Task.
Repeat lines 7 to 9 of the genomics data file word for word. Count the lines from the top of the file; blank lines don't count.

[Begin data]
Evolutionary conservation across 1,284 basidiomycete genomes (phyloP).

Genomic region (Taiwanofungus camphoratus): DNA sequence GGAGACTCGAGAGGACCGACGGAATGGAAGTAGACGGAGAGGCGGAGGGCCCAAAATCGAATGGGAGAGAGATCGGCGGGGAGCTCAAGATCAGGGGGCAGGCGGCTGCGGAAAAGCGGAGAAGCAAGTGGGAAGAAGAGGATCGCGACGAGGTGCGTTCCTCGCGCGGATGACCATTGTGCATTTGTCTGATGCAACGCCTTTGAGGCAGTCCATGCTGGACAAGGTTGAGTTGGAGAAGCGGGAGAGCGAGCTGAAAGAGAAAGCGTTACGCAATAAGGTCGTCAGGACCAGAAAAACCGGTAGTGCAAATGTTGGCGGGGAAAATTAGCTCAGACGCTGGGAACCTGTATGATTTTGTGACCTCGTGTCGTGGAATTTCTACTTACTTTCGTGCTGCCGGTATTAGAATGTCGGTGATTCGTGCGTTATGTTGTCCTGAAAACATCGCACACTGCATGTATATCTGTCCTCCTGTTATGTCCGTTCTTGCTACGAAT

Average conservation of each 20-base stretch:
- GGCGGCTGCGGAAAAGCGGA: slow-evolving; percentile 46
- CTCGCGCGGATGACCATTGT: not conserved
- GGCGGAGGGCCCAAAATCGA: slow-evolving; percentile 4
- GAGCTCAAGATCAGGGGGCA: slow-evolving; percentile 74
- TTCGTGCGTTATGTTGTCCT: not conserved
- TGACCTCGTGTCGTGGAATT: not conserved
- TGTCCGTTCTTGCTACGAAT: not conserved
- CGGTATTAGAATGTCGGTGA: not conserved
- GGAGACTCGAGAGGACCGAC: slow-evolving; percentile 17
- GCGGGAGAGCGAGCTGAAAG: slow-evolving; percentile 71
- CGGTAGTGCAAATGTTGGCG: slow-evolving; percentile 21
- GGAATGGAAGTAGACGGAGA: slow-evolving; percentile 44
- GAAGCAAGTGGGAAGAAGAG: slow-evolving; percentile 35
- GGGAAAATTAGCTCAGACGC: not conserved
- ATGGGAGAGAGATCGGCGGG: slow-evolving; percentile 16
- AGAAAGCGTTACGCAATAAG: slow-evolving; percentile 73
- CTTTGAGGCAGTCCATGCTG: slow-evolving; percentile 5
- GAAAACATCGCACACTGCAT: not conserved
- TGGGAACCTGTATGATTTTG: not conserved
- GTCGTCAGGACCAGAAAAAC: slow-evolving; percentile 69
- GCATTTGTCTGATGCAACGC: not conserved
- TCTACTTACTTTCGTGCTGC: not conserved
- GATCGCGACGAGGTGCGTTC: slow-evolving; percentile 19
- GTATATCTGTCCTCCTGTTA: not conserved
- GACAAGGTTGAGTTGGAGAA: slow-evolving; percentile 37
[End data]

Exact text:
- GAGCTCAAGATCAGGGGGCA: slow-evolving; percentile 74
- TTCGTGCGTTATGTTGTCCT: not conserved
- TGACCTCGTGTCGTGGAATT: not conserved